At the side of the player is the afore mentioned mini jack connector for your headphones, USB and the supplied power charger. It also charges over USB. Next to this is an On/Off switch – but flicking this to On doesn’t actually switch on the player – to do this your have to hold down the Play/Pause button. But it doesn’t respond straight away, which means that you press it again – so that it comes on and then immediately turns off again. Once you have managed to turn it on, something that initially foxed everyone that picked it up, you hold down the EQ button to enable a soft key hold switch.
After the rigmarole or turning it on you’re confronted with a quite snazzy looked 3D style menu – with a music icon and the various functions available by scrolling left or right with the selection swivelling into view. Bizarrely though, you don’t access a given function by pressing the Play button in the centre as you would expect – instead you select the M labelled button at the top. If there’s an award for counter-intuitive interface design – this has got to be a contender.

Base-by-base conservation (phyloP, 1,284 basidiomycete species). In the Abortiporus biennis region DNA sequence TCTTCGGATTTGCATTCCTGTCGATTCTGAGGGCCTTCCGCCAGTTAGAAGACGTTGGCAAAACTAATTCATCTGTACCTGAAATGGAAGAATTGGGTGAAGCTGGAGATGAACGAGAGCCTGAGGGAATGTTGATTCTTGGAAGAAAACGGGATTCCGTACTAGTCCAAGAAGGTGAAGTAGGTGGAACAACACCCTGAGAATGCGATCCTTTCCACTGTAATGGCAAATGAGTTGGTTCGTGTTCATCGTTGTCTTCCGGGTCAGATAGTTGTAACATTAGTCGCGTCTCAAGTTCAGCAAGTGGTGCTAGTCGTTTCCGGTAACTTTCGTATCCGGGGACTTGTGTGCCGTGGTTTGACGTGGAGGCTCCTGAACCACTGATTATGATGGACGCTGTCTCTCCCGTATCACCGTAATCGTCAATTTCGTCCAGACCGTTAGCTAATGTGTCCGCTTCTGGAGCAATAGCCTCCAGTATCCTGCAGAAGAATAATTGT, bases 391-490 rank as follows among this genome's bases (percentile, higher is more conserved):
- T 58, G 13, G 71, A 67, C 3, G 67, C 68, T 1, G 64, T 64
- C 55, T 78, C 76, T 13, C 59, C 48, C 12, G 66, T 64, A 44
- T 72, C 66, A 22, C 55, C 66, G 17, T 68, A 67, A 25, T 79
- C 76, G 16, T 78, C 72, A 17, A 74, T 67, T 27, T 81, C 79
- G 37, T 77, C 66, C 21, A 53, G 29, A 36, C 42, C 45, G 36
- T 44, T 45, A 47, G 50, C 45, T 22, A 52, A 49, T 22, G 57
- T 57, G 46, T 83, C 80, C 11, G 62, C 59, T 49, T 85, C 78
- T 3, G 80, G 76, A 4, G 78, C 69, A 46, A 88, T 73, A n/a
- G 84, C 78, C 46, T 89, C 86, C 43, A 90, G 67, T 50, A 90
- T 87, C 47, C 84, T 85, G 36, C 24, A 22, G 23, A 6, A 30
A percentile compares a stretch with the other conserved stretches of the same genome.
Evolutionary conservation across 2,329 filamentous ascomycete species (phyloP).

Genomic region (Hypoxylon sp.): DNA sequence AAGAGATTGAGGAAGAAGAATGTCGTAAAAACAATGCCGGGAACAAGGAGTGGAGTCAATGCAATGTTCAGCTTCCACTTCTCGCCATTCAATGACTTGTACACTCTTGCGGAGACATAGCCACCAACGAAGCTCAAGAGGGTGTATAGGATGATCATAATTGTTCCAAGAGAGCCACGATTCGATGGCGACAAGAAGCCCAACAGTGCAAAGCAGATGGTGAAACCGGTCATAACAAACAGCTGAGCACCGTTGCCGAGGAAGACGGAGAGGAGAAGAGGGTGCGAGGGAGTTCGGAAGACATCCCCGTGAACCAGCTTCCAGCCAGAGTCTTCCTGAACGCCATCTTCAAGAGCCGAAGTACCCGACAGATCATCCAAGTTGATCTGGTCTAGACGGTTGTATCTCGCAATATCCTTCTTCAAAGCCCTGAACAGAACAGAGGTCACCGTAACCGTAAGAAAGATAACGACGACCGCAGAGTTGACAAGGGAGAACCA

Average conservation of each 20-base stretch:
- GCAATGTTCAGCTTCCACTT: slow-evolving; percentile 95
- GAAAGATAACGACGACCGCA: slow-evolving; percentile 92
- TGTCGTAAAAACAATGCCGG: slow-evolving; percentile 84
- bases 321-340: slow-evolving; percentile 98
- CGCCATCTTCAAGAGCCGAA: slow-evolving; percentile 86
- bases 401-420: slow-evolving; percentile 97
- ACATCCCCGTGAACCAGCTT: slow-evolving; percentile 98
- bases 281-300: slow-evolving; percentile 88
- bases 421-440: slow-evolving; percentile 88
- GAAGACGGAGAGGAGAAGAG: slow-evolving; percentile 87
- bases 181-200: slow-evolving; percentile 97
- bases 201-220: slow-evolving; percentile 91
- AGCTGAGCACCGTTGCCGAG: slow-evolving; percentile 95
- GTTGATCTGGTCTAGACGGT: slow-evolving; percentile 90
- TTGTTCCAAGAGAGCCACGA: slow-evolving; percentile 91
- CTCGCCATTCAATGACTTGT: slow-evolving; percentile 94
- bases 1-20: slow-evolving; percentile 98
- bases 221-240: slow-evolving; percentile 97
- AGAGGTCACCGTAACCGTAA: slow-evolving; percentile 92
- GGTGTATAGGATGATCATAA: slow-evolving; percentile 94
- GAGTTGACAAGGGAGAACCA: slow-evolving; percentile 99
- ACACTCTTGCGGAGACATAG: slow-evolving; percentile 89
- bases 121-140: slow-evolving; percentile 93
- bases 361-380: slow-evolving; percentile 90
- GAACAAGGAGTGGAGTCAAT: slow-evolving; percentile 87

As for the GUI – it looks as though whoever designed the chip inside got as far as the initial screen then either ran out of time or couldn’t be bothered. You instead get a very flat looking layout with basic angular text and too much information for such as small screen. You get the folder and beneath that the track playing. Above this you get the file format and the bit-rate, which flicks between numbers when playing Variable Bit-Rate files, the EQ setting and the time elapsed, and the total track time. At the bottom you get the date, the volume level and the battery remaining indicator. Really, it’s all too much for the one inch screen.
The display is OLED, which is used to fabulous effect in mono form on players like the iRiver N10 and the Sony NW-E507. Here however, in colour, it looks washed out and grainy. Not surprisingly photos don’t exactly look their best, though I’m not sure why you’d want to view photos on a screen with a one inch diagonal.
If that’s true of photos, how much more so for video? Remarkably, and largely pointlessly, MSI has squeezed this in too. It plays a format called AMV and a converter is supplied on the CD. It works, converting a short DIVX file without issue but really – the screen on this thing will make the one on your mobile seem like the Odeon Leicester Square.
Unlike other sites, we thoroughly test every product we review. We use industry standard tests in order to compare features properly. We’ll always tell you what we find. We never, ever accept money to review a product. Tell us what you think - send your emails to the Editor.